Wednesday, February 12, 2014

Guest Post - "How Play-by-Post Made Me a Better Gamer"

How Play-by-Post Made Me a Better Gamer

The Setting

I was just a kid back in the early days of role playing games - you know, the late 70s and early 80s. My cousin introduced my brother to basic edition of Dungeons & Dragons, who then roped me and all his friends into gaming.  Sure we didn't understand a lot but we had loads of fun and I still look back on those days with fondness!  As the years rolled by and the devil-worship mentality took over in our town I left the gaming scene for a long time.  In 2008, however, a neighbor got me back into the hobby, and it didn't take long before I discovered the OSR and the fantastic retro-clone systems like Swords & Wizardry, OSRIC and Labyrinth Lord.  A while later I started an online game (via Skype) with my brother and his family, but it just wasn't the same as it had been those many years before.  Yeah, we still play, once in a while, but arranging a time for everyone to get together is proving more and more difficult and less and less likely.  I have enjoyed keeping up on the hobby, however, by reading blogs, web sites and many of the cool books and supplements put out by members of the community.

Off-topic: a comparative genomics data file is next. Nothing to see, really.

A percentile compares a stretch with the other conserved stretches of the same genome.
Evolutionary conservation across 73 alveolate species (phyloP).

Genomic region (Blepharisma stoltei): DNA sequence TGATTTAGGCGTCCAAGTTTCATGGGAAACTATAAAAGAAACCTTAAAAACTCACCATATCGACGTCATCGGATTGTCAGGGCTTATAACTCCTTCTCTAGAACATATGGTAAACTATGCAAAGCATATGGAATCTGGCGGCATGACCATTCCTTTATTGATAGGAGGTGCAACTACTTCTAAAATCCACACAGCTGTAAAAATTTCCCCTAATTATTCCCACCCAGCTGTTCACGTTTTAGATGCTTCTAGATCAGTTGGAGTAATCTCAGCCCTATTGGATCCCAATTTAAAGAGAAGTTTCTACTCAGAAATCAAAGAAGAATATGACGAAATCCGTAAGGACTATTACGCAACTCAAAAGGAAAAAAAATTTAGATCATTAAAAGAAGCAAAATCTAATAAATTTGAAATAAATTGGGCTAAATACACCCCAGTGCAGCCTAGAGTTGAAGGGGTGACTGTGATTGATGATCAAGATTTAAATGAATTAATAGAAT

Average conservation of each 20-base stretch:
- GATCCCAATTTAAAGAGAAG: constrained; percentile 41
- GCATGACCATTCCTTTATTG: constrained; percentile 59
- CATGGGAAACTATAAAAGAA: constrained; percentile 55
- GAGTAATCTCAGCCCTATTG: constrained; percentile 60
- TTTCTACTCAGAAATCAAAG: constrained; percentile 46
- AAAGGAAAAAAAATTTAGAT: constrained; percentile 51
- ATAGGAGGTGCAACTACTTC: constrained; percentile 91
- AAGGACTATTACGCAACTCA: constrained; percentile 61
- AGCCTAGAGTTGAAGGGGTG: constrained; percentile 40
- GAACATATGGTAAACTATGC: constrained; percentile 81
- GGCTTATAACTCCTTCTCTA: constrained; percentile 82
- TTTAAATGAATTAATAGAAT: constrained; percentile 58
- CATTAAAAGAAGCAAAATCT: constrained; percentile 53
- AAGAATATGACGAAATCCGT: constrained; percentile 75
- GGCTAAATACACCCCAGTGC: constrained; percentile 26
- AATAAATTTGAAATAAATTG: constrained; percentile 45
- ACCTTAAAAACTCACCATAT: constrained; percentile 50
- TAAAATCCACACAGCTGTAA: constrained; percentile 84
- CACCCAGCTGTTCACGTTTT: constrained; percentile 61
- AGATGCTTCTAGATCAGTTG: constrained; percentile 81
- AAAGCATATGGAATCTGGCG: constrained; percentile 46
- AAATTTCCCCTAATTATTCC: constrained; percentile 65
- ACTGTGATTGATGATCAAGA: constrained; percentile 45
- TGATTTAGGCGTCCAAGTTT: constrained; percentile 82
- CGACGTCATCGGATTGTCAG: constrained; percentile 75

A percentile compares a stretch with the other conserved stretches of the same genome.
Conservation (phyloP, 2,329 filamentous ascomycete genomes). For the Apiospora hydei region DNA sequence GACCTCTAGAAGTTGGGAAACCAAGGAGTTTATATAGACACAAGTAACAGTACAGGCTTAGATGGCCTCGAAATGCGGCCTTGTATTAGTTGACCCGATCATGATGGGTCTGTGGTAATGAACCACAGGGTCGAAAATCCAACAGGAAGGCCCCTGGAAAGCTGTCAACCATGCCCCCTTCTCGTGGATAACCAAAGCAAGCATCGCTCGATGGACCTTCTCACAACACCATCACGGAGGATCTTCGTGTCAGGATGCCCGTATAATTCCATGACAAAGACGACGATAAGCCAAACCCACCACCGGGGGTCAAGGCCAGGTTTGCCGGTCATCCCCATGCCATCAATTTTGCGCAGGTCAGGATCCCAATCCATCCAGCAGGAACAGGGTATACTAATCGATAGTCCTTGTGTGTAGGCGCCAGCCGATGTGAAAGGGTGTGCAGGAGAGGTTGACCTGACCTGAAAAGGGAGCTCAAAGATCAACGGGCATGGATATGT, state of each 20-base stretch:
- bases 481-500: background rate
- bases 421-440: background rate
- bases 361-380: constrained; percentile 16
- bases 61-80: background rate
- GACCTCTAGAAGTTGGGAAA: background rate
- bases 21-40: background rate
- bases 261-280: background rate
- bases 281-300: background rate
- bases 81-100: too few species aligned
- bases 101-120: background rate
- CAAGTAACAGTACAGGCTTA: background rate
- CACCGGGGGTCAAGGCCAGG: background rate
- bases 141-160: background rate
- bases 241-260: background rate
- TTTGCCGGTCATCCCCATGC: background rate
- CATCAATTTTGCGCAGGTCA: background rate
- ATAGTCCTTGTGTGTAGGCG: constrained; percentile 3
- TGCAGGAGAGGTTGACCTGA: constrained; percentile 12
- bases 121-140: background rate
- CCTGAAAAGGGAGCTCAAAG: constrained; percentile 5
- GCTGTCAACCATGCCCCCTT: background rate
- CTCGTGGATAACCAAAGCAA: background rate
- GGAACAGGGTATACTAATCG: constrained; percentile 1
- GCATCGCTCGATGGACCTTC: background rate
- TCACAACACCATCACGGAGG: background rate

The Hook

A few months ago I had the bright idea to look for an online RPG group that didn't require a huge chunk of my precious free time.  I struck upon the lucky idea of play-by-post, or PbP as it is also known. I spent several days searching for a good community and site, and finally settled upon joining Roleplay Online - mostly because they had a number of specialized tools and tailored software that made the PbP experience easier and more fun.  Also, they had a robust community of several thousand active members, which made it easy to get into a game quickly.

The Treasure

Since taking the PbP plunge I have made several surprising discoveries.  First, let me share with you the unexpectedly good things.

I've become a better role player.  Yeah, I've found that spending some time thinking about and composing a well crafted reply has made me take more notice of my character and try to do as he would do and say as he would say.